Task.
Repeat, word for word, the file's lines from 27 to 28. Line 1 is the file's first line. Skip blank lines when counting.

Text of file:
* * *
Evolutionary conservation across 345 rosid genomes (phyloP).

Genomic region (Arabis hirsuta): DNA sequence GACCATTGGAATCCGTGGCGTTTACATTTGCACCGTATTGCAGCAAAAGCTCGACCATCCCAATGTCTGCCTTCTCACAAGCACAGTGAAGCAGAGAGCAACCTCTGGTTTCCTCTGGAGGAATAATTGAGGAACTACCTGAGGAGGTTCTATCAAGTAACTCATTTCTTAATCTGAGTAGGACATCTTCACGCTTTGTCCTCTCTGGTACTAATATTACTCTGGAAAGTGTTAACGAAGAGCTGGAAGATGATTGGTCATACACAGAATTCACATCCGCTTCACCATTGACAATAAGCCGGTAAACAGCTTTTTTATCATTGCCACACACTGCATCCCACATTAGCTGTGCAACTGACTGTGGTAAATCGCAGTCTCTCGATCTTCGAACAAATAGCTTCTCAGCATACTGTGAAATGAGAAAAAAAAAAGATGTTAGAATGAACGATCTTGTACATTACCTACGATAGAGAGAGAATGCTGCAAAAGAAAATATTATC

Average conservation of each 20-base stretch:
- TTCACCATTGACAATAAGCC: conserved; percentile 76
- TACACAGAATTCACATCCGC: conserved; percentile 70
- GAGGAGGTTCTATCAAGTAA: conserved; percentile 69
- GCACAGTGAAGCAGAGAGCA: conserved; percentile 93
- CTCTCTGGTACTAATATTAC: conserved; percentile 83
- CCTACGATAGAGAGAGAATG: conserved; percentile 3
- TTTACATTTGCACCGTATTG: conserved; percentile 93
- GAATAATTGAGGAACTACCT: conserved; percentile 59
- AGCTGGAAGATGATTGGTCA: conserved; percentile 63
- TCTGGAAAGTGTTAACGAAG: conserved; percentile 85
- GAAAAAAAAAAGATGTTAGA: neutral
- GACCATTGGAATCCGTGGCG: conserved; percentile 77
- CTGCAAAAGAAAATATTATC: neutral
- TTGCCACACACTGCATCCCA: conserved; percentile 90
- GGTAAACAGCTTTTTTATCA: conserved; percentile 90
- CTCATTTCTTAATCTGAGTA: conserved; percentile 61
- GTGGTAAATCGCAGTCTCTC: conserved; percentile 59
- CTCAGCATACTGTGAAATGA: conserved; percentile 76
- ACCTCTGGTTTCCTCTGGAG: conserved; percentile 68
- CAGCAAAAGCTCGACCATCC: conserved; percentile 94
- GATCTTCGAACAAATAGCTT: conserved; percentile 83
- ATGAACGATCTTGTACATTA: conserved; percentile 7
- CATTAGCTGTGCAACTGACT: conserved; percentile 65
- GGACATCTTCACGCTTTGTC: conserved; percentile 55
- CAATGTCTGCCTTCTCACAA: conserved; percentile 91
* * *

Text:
- GGACATCTTCACGCTTTGTC: conserved; percentile 55
- CAATGTCTGCCTTCTCACAA: conserved; percentile 91